A taxi to the dark side of Bulgarian society, Directions observes a series of cab journeys across a long, cold night in Sofia. The film opens with a murder; when a struggling small business owner – turned taxi driver – shoots a banker in broad daylight. This moment of violence is the stimuli for a criss-crossing narrative that jumps from taxi to taxi, with drivers, passengers, and guests on a local talk-radio show each expressing their own theories behind the motivation of the murderer. The result is a symphonic impression of a divided society, an increasingly interconnected series of soap operas broadcasting everyday Bulgarian reality. An uncomfortable journey into the difficult truths surrounding Bulgaria’s economic hardship, the lacerating political commentary of this rigidly constructed, fly-on-the-dashboard drama hits with the impact of a brick through a windshield.
Mrs Fang (dir. Wang Bing)
Best-known for his 551 minute portrait of China’s once state-owned industrial landscape, West of the Tracks, Wang Bing has become renowned for creating timeless zones within his documentaries, a kind of detached immersion in which life emerges organically. Therefore Mrs Fang, a 86 minute film charting the final days of an elderly Chinese woman feels like the antithesis of his earlier work – yet it’s probably his most humane film to date. A work of excruciating anticipation, and of final acceptance, the film chronicles the slow death of Fang Xiu Ying, a 67 years old grandmother suffering from Alzheimer’s.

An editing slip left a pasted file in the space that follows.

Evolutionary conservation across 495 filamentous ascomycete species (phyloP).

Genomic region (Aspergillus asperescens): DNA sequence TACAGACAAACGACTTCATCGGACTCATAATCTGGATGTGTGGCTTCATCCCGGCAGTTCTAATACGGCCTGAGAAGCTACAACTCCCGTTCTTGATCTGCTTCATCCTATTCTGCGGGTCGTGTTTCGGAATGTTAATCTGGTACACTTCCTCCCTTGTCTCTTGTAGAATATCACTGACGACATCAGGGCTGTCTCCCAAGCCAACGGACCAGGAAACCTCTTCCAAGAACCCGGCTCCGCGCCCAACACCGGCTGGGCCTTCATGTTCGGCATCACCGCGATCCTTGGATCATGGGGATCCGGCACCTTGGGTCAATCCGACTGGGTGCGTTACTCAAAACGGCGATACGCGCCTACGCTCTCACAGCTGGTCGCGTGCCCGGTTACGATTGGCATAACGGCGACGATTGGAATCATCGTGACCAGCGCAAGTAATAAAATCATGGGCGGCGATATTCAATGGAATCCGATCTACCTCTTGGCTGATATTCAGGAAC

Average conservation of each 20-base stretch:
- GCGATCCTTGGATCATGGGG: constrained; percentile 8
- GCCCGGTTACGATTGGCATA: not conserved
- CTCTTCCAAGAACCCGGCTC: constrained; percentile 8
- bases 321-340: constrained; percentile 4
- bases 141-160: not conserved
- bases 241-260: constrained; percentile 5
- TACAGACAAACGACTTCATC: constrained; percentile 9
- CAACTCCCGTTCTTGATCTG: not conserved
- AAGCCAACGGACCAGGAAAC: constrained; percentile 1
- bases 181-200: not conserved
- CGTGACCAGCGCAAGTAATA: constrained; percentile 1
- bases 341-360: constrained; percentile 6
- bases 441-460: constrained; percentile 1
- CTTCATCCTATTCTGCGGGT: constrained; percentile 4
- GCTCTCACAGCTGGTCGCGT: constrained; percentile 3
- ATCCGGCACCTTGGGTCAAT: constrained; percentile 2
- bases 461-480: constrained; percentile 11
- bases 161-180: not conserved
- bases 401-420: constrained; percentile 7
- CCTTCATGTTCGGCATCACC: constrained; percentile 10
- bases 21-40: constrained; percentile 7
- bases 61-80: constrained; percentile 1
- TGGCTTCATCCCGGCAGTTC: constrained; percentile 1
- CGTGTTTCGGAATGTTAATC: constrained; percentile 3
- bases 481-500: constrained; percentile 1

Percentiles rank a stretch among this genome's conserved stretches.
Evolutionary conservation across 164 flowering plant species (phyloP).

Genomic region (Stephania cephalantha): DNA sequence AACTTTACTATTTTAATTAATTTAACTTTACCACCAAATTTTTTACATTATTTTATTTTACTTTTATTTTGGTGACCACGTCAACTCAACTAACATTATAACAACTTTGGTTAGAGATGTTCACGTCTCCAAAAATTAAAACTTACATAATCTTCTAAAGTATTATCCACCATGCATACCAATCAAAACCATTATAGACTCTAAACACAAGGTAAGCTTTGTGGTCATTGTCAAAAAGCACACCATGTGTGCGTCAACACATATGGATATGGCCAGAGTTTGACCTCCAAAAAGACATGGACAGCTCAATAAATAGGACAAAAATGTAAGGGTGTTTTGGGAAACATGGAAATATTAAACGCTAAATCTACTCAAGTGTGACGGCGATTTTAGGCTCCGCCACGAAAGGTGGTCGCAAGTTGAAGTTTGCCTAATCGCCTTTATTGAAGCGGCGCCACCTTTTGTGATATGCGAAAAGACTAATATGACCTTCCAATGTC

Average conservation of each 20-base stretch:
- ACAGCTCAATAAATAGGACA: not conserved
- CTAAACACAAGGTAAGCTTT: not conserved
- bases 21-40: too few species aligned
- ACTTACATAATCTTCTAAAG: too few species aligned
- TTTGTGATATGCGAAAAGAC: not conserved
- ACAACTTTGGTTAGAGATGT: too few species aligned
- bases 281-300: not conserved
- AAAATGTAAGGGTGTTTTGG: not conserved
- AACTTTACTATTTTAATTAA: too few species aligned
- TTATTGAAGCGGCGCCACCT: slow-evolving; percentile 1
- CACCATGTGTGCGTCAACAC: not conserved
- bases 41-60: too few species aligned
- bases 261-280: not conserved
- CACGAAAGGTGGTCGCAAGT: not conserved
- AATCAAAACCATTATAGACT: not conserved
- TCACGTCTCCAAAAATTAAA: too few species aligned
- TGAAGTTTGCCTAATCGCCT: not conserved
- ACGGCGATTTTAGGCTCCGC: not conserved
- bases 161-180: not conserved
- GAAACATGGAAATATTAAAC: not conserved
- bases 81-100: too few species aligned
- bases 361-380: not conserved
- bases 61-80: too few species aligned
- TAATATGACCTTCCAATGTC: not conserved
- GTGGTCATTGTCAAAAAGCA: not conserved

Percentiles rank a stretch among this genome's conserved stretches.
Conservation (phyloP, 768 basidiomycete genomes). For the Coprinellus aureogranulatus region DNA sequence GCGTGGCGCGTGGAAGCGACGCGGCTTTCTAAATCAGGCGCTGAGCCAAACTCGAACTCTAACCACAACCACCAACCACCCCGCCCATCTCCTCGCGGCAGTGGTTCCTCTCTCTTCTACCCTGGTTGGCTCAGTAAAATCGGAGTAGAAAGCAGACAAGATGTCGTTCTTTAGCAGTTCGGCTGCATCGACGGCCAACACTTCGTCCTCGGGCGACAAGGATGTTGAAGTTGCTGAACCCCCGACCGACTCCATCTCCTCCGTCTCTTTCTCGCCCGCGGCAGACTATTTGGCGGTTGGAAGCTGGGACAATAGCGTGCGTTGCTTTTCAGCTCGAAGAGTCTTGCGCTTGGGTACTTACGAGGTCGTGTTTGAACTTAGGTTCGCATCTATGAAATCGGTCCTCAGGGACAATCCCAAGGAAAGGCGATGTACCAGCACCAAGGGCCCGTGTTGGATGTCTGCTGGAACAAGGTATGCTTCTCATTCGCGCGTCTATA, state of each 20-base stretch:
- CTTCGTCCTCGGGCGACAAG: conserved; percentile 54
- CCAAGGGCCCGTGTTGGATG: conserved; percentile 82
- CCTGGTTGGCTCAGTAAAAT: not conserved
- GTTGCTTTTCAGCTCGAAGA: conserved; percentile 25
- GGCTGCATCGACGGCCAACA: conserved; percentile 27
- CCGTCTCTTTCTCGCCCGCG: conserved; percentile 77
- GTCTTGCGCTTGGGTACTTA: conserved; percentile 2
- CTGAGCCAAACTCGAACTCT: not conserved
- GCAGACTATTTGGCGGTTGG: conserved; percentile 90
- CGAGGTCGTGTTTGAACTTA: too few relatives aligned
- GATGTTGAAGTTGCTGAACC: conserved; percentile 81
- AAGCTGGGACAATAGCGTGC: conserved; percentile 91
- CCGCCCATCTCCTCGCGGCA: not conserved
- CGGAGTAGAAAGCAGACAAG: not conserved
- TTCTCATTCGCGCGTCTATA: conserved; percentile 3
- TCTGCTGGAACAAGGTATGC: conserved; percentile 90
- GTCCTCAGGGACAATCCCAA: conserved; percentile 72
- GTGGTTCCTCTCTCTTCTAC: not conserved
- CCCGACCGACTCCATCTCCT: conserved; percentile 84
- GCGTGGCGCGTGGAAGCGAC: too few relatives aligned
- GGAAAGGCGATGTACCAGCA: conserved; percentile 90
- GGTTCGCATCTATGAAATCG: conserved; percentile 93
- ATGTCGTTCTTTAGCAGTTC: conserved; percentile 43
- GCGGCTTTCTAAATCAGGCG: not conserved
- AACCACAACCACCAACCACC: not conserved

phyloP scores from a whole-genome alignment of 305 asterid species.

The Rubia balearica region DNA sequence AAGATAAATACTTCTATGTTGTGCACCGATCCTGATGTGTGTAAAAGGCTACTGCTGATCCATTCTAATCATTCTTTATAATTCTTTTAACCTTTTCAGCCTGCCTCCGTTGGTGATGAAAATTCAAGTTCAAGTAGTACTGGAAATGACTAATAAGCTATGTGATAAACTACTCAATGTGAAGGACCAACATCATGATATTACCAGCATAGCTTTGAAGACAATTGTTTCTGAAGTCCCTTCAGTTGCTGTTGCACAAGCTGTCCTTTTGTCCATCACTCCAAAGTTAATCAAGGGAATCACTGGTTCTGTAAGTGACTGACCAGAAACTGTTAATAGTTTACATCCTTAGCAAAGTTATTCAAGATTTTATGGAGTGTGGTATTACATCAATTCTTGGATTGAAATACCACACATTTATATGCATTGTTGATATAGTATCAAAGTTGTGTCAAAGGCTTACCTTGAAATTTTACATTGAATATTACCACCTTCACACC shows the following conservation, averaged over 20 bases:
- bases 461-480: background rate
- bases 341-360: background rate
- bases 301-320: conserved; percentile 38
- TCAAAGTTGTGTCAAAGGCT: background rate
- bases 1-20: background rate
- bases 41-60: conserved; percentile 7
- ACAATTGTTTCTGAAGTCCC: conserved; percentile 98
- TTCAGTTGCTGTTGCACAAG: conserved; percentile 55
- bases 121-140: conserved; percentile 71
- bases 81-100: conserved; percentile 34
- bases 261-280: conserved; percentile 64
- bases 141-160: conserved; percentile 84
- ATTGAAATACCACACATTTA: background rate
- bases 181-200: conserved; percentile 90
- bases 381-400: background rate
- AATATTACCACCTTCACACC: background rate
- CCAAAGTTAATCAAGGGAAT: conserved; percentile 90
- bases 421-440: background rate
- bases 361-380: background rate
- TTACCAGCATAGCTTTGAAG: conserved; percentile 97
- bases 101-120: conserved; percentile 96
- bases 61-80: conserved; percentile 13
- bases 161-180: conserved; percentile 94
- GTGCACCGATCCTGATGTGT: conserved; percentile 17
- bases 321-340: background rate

It’s said that when you die, it’s your sense of hearing that’s last to go, so with that in mind, it’s unsurprising sound plays such a major role here, with the pitilessness and ruthlessness of Wang’s gaze coercing the viewer to take stock of the human activity surrounding Mrs Fang’s death bed. As we’re forced to observe her vacuous, near-lifeless face, the screen becomes surrounded by unidentifiable human voices, with their fears, desires and personalities never fully coming into focus. Looking becomes a kind of waiting, a suspension of the world that allows the imperceptible rhythms of life to rise to the surface, creating a diorama of life in rural China and the Confucius values that are slowly vanishing from modern Chinese society.